One of the patients, Annie Mubita, a 32-year-old mother of six, said her strength was returning, and so was her appetite, which had shriveled when she was sick. Mrs. Mubita assumes her children are also H.I.V. positive, she said, but has not had them tested because if they, too, go on the drugs, they will be as hungry as she is.
“If the children have an appetite like me, the food won’t last even two weeks,” she said. If the rations end, she said, “me and my children will die.”…
I don’t know much about U.S. food policy — I’m just starting to read about it especially after my trip to Africa. This NYTimes article goes into recent Bush Administration requests to allow the World Food Programme to buy food from the countries in which it operates (instead of the only using the expensive method of buying US grown food, shipping it in US ships and setting up in US warehouses in other countries — a process that also takes up to 6 months and can be dangerous in times of more urgent appeals for food). I’m surprised that the Bush administration is actually pushing for this common sense approach — because they usually pander to US interests — and even more so becuase I believe the Bush family and friends have stock in Cargill, one of the biggest agribusiness sellers of US food to the program. As a side note, it’s interesting that the biggest critics of the US government and the ones who want to break it down and give it all away to the private companies — are the same ones who invest in companies who sell to the US Government because it’s oh-so-profitable.
Anyway, back to the interesting article. It ends with this heartbreaking story:
Munalula and her barefoot cousins scraped their bowls clean, savoring each unsweetened bite. But some children barely touched theirs.
Sisi Negenda, a 6-year-old with little braids, shyly explained. She has a younger sister, 3, and several orphaned relatives at home. She said she wanted to share with them. She carried off the bowl, still heavy with porridge, as though it were a precious, breakable object.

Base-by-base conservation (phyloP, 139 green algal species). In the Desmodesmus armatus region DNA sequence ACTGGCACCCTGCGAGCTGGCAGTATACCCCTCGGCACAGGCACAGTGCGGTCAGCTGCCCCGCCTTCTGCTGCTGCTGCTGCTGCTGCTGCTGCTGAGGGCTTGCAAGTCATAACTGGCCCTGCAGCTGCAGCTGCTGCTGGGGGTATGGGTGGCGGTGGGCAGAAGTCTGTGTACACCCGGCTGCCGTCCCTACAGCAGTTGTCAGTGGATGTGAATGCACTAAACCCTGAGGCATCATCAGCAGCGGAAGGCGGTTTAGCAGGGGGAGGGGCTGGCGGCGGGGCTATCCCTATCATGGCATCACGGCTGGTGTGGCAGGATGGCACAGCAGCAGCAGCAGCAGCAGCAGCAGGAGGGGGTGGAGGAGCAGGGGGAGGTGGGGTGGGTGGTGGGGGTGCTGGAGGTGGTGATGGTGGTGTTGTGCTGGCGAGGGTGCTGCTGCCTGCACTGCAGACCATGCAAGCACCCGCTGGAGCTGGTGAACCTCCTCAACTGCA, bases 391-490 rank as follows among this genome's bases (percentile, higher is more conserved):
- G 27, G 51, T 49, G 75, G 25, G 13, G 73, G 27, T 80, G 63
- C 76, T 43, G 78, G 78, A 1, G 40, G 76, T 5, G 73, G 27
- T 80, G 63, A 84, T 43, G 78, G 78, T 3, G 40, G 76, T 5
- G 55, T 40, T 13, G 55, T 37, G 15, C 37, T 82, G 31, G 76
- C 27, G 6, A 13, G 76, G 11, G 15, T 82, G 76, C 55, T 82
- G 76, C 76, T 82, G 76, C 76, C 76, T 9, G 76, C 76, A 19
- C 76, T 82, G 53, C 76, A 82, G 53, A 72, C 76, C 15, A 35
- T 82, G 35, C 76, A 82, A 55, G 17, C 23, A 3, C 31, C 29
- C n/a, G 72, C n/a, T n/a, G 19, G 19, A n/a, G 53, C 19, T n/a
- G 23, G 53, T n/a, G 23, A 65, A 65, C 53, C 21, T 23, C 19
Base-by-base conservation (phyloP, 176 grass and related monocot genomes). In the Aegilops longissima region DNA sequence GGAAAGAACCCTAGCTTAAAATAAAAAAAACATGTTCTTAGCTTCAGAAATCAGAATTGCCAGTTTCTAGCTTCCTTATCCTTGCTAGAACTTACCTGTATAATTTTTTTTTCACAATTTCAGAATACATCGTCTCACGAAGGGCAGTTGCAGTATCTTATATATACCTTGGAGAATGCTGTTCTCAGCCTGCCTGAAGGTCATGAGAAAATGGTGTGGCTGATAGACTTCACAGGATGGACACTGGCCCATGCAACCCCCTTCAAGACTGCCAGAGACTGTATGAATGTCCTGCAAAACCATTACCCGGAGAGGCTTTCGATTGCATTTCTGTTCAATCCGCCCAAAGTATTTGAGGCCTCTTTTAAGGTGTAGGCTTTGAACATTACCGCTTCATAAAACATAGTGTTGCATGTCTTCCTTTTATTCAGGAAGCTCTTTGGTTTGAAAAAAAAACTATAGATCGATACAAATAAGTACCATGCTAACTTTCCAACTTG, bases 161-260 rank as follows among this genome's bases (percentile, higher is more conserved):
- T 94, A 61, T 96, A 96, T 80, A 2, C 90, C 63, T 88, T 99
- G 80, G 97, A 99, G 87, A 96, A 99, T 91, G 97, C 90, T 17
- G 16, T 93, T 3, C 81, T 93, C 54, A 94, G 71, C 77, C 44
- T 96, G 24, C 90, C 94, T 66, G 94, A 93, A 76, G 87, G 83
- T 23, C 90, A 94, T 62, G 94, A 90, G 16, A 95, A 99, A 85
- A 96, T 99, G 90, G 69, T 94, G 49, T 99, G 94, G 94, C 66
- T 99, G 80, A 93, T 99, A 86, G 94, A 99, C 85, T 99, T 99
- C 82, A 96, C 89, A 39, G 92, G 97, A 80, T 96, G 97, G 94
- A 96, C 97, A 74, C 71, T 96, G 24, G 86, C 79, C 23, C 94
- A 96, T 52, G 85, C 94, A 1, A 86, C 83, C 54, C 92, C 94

I promise I’ll share more.
This kind of thoughtfulness is not unlike my experience in rural Tanzania this year. Families would have literally nothing of material good other than the clothes on their backs (tattered) and their worn shoes and a mud hut with not more than 2-3 pots and pans and a small amount of porridge or ugali cooking. However, when we went house to house to perform a health survey, we were always offered food or other things.
The answer is: When it is a farmed fish. The U.S. Department of Agriculture routinely distinguishes between organic carrots and the regular kind when it decides whether to grant an “organic” label. But it has gotten into trouble over how to decide whether a fish is organic or not. The fishing industry is eager to call wild salmon “organic” as a way of denoting quality to consumers.
But there’s a problem. Carrots are either grown organically – without conventional pesticides – or they’re not. A wild carrot, to most people, is barely a carrot, but the flower called Queen Anne’s lace.
A wild salmon is a glorious thing, and every bit as delectable as its cousins raised in fish farms that are, or are not, organic. But to call a wild salmon organic is to demean it, since it comes from a place where the word has no meaning. That is a little like calling the ocean “natural.” The trouble is, there is no USDA “wild” label, nor should there be, for that would represent some final surrender to ourselves.
There are really two answers to what is, after all, a problem of terminology. The first is consumer education. There are few shoppers out there who know as much as they need to know about the fish they buy, how the fish are harvested or what effect industrial fishing is having on the oceans. The other answer is to continue to be strict and judicious with the USDA “organic” label and use it as a tool to help distinguish between fish-farming that is done responsibly and fish-farming that is not.